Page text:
And we become animated by our desperation.
I’m fond of writing year-end pieces, posts of reflection. I could write about the goals I’ll set for next year, but instead I’m going to focus on the one goal I made for 2018, the one I knew I needed to keep. My resolution was to meditate, if not every day, then the good majority of them. Years before, I found a calm in meditation that was something new and refreshing. I’d been doing it almost every day, but once life got busy, I stopped making time for it. Meditation had eased my anxiety, and allowed me to be more functional, but when you want to keep moving and staying active, it’s difficult to want to sit still for 10-20 minutes.
My goal for the past year has been to meditate every day, and while there were a few months that weren’t consistent, since the beginning of August, I’ve been meditating multiple times a day. It’s been a complete game-changer. I’m finally sleeping like a normal person, and when I feel the world getting to me, when I feel the anxiety building, I’m able to pull myself back in, take a deep breath, and a feeling of peace sweeps over me. I know it’s working when the tension leaves my body, and my shoulders drop.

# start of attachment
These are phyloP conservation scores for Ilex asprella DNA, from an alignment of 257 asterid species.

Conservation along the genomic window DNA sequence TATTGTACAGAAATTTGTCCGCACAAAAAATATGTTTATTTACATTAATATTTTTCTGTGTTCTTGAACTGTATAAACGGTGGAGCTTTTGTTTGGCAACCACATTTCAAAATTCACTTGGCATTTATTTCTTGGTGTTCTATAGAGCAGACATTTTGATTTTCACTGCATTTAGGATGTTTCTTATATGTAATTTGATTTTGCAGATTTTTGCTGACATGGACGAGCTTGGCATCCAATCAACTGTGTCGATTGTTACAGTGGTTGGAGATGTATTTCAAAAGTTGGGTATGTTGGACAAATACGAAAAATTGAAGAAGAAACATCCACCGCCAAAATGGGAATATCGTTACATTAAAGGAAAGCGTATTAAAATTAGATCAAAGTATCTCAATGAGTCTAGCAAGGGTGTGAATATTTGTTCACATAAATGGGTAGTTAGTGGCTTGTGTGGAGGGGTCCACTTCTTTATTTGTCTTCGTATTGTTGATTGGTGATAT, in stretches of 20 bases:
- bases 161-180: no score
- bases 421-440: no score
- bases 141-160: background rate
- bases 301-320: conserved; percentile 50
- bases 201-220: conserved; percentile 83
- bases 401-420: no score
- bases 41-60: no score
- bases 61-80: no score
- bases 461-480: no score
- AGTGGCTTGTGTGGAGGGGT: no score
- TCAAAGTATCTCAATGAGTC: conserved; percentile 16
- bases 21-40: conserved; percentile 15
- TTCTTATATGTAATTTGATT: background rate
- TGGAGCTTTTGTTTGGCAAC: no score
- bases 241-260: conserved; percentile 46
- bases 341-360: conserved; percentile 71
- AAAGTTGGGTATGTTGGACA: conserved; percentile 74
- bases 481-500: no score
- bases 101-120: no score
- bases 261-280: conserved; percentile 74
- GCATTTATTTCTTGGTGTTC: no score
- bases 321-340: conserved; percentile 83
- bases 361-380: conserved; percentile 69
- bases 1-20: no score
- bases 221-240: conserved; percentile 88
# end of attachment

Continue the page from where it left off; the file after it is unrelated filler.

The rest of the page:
Meditation has changed the way I see the world. When my anxiety flairs, it warps my perception of reality. Suddenly, the most minor and inconsequential happenings become a matter of life and death, and my mental wellbeing hinges on the outcomes of so many things I can’t control. With meditation back in the mix, life has become more manageable than I previously thought it was. Rather than seeing things as good or bad, or letting my anxiety get the better of me, I’m seeing things for what they are, without the emotional weight I attach to them. As a result, I’m able to navigate each day with a feeling of calm. I’m not where I want to be, but I know I’m on the right path.
Meditation takes the sting out of life. It might not be for everyone, but it’s doing things for me that weren’t going to happen any other way. My anxiety is so much better, and I’m feeling much more secure and comfortable with who I am. Sitting there on that porch with my stepmother, I knew I had to do more for my mental health. Meditation has given me a feeling of remove. It puts a barrier between me and life. It allows me to do the things I need to do, and I’m no longer crippled by possible outcomes and indecision. I’m living life the way it’s supposed to be lived, and I wish the same for everyone, to find that sense of inner peace. It’s time to live, to truly live, and I plan on doing plenty of that in 2019. Thank you for reading.
3 thoughts on “The Sting”
Hey Adam, I am glad you have found a practice that brings you some peace and has a positive affect on your anxiety. Enjoyed reading your honest share. Best wishes for a joy filled holiday season!
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You as well!